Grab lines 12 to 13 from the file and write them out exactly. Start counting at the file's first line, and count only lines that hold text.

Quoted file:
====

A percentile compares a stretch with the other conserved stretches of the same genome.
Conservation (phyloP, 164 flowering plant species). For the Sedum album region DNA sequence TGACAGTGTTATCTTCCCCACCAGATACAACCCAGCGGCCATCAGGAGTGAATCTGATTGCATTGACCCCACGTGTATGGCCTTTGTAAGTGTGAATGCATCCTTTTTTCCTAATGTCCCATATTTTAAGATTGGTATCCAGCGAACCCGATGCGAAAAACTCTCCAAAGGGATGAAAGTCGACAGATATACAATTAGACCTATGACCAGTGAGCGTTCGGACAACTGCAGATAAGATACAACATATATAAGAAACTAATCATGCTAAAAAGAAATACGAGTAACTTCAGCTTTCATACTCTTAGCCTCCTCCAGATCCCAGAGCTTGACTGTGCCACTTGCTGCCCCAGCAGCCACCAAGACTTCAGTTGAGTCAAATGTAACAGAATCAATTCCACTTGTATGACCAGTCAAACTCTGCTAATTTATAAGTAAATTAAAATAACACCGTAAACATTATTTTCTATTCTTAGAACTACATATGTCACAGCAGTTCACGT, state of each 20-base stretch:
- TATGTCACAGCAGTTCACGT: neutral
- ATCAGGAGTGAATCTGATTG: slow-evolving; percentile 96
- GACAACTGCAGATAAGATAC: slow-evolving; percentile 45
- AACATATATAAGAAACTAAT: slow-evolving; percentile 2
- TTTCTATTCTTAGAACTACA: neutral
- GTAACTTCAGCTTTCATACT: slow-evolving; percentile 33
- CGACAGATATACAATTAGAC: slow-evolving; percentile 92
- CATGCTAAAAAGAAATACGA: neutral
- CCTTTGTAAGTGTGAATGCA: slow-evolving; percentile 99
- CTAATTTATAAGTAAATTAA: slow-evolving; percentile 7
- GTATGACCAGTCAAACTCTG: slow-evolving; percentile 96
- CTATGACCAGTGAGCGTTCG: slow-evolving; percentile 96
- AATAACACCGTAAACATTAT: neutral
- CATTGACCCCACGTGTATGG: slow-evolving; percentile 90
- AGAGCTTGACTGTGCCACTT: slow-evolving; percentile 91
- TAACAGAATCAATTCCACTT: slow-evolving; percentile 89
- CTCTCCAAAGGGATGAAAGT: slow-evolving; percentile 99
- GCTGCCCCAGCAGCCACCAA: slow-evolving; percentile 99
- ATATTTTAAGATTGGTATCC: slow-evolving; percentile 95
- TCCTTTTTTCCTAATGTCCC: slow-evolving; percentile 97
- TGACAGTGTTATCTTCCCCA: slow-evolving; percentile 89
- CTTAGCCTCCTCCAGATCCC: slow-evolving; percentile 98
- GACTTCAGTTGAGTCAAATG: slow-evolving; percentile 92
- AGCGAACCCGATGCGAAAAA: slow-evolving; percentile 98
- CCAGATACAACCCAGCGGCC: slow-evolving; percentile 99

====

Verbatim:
- CTAATTTATAAGTAAATTAA: slow-evolving; percentile 7
- GTATGACCAGTCAAACTCTG: slow-evolving; percentile 96